For the Tragus Group, the company that owns the 117 branches of Café Rouge scattered across our green and francophile land, the map is emphatically not the territory. According to their website, "There's bound to be one near you." But this is arrant horseshit, because there's nary
a Café Rouge north of Edinburgh, nor west of Plymouth. Imagine finding yourself in Penzance or Ullapool with a compelling urge for some boeuf bourguignon served up in reasonably authentic French café surroundings - brass, banquettes, smoked glass, mirrors, you know the form - then logging on to the site, only to discover that you faced a two- or three-hour drive.
Confirming Korzybski's dictum goes further for the Café Rouge web designers, who on their map have located Edinburgh north of the Firth of Forth, and Bristol somewhere in the Welsh borders. This is strange enough, yet stranger still are the branches of Café Rouge located in a couple of Center Parcs in the Midlands; surely the last thing you want to do when you holiday in a "safe" simulacrum of the real world is walk into a simulacrum of a French café. After all, if you're in a French café there's bound to be a rioting banlieue or a mass deportation of Roma going on near you.
All of this makes it sound as if I dislike Café Rouge, and really I don't. In fact, I'd say that over the years it's the chain I've probably eaten at most consistently (saving Pizza Express, see Real Meals passim). The other evening, when I was either in Cheshire or Solihull - does it matter? - I repaired to a Café Rouge and was immediately enfolded in Marianne's generous bosom. Ah! the lettering stencilled on to the windows reading Vins de Pays, Champagne and Bières. Ooh! the menu illustrated with a Toulouse-Lautrecian lovely and bearing the exhortation, "Célébrer avec nous." La-la! the polished bar gleaming in the light from a score of electroliers.
I was given a table in the window and awaited my companion sipping a Virgin Mary, a drinks order the waiter had seemed confused about until
I translated it into Latvian. I sat there sipping and admiring the charming faux-naïf illustrations that swarmed across the lemony-umber rag-rolled walls: a pot of honey with bees buzzing about it and captioned "miel"; a stick of bread captioned "baguette"; and a minister receiving an envelope stuffed with cash from the bagman of a cosmetics magnate and labelled - no, I made that last one up.
Julien Sorel finally pitched up - but then it's a long way from Verrières to the nearest Café Rouge. He professed ignorance of such sophisticated fare and ordered a cup of black coffee, the terrine maison and a steak bavette.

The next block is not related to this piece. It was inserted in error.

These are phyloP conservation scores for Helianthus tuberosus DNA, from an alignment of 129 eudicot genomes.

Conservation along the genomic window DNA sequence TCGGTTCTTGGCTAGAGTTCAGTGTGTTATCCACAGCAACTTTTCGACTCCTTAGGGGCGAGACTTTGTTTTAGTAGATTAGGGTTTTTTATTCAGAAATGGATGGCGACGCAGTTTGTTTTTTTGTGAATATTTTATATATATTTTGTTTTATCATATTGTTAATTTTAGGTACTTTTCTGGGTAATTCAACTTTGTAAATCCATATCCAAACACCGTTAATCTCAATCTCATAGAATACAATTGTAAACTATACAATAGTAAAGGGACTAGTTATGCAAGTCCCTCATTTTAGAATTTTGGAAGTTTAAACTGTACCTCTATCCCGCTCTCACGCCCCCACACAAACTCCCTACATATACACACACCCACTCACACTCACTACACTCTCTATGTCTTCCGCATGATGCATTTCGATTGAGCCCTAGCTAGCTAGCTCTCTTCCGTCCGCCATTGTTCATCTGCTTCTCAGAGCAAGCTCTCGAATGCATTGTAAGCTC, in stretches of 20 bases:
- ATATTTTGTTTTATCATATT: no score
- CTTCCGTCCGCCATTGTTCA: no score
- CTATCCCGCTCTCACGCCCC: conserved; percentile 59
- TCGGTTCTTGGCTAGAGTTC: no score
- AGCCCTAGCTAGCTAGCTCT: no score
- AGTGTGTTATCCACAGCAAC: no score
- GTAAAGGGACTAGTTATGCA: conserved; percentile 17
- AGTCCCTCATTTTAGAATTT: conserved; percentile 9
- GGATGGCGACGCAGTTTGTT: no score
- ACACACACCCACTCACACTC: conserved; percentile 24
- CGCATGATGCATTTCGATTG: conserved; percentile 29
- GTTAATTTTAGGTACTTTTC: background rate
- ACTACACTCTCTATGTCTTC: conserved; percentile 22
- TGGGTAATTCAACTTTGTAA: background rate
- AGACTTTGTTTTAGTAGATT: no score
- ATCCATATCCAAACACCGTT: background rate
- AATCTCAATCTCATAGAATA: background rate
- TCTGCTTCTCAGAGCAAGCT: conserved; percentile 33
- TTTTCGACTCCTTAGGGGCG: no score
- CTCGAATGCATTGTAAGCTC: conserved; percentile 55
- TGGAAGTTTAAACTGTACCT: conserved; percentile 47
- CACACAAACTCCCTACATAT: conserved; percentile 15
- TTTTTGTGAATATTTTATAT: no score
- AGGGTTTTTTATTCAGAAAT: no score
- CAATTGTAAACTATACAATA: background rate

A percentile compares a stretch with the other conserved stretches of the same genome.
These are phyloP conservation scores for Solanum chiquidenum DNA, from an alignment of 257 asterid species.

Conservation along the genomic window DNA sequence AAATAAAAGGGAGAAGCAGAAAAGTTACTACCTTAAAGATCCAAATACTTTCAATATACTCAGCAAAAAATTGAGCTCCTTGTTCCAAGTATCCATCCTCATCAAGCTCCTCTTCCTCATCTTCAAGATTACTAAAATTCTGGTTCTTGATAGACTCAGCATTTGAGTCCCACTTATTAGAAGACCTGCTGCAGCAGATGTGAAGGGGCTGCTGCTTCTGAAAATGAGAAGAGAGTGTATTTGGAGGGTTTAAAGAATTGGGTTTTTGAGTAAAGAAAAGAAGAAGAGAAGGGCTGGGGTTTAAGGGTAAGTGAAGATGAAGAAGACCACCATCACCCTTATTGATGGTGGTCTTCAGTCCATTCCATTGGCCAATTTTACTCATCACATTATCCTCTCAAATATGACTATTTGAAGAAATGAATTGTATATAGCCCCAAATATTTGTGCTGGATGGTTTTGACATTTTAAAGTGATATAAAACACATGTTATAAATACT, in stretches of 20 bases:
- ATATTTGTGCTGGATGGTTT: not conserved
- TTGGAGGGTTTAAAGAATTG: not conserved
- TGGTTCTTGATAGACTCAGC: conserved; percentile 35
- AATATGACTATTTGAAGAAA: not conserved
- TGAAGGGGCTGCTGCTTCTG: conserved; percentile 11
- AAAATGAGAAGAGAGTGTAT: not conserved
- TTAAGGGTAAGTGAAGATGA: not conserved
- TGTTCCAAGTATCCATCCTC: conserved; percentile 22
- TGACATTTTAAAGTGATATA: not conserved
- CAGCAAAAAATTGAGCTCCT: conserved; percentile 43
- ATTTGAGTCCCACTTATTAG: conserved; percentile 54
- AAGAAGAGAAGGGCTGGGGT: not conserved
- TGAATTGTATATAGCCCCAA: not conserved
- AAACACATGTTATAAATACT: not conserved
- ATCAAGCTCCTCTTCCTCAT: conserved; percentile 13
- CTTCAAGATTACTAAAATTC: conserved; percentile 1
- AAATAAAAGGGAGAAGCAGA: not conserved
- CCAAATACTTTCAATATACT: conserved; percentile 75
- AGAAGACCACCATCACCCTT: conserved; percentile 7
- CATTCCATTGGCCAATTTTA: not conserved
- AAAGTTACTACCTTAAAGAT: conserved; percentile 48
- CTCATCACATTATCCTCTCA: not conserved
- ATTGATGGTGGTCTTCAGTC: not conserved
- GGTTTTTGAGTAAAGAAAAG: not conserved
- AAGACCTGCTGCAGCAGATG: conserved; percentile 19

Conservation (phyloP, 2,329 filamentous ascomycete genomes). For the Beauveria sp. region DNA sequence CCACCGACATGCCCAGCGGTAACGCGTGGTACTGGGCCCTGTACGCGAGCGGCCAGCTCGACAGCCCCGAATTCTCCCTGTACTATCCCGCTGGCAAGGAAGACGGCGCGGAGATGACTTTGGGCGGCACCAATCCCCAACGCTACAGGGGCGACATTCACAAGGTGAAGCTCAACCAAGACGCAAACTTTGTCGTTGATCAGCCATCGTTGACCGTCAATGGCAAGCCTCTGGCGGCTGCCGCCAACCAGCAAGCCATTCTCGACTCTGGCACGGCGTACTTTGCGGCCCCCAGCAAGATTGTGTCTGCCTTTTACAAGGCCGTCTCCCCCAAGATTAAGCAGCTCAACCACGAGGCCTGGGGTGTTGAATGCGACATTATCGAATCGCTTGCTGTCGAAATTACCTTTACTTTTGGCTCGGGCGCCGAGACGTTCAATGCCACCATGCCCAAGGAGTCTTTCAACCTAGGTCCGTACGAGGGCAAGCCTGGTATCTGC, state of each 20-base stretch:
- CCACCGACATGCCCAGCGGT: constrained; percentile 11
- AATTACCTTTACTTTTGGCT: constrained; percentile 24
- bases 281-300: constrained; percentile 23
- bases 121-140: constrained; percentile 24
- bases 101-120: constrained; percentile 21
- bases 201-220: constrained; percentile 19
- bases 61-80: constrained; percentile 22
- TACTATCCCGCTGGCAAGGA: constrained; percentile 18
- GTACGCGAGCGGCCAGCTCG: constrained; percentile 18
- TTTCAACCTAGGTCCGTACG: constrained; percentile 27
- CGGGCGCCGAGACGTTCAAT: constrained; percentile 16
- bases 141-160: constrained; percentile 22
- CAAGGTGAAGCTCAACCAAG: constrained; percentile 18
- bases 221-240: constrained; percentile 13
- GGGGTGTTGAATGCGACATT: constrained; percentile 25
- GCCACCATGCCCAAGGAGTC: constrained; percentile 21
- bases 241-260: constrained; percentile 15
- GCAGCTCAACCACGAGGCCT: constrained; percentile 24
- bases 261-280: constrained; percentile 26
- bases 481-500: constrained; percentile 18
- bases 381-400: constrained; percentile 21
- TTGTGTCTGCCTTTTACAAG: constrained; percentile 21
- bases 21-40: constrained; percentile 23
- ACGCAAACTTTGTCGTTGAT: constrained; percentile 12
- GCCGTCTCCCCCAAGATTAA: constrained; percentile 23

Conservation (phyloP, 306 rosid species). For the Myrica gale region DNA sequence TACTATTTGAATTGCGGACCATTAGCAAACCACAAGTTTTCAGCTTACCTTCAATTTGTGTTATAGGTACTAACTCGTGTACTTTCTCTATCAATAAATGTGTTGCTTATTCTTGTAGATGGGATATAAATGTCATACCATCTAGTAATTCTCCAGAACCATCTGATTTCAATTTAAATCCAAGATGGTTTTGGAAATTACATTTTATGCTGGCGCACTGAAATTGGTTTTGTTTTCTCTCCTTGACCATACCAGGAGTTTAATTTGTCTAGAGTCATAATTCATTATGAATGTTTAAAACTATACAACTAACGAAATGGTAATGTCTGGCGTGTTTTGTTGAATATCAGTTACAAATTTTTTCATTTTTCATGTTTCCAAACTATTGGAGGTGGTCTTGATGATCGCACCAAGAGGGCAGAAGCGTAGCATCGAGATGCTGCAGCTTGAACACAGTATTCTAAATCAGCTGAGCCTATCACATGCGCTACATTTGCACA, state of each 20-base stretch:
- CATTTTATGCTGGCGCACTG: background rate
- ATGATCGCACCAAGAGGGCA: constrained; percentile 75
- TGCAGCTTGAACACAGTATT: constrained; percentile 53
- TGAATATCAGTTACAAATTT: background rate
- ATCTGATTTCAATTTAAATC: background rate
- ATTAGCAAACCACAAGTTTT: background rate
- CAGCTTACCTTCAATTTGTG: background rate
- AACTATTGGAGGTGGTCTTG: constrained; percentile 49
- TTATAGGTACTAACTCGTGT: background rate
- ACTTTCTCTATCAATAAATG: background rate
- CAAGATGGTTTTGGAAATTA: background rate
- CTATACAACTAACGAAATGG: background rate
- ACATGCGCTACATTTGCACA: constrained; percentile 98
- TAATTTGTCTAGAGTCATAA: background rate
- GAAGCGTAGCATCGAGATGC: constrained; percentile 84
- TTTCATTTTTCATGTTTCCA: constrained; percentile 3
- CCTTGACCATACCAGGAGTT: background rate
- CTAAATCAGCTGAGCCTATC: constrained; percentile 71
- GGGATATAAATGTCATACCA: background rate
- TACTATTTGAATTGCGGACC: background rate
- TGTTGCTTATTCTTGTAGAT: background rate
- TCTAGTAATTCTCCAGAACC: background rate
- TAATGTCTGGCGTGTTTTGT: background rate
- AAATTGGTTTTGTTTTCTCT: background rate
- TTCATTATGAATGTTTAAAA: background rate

I laughed as haughtily as an abbé, and commanded the waiter to bring me a soupe à l'oignon and some escargots, followed by the légumes breton. I was going to have the saucisse de Toulouse until I realised that my choices were already as heavily freighted with onions as a man riding a bicycle while wearing a beret.
Julien pronounced his terrine to be “a bit like real pâté", but managed to choke it down. I observed that escargots were basically an excuse for mopping up garlic butter with bread, a practice Café Rouge had thoughtfully assisted by dispensing with their shells. Julien was persuaded to try an escargot - he'd never had one before, they aren't eaten in the Franche-Comté - and said that it tasted "nothingy". My soupe à l'oignon was a bit oily, while the puck of cheesy goo floating on it bore a sinister resemblance to my late mother's dental plate.
Actually, the maternal recall was apt, because while Sorel chewed his way through a bavette marinaded in his fellow herbs, rosemary and thyme ("It's basically a steak," he remarked prosaically), I experienced a full-blown madeleine moment courtesy of the légumes breton. This dish of mushrooms, courgettes, French beans, carrots, rice and chicken (an optional extra for a quid), had been "sautéed" - always a worrying menu claim; but in fact it was just like the tasty leftovers my mum used to fry up on autumn evenings. So, overall, a very real meal for both of us - and at 50 quid, inclusive of coffee and a bottle of mineral water, not too steep either as long as you aren't on benefits or a provincial median income.
Will Self's latest novel, "Walking to Hollywood", is published by Bloomsbury (£17.99)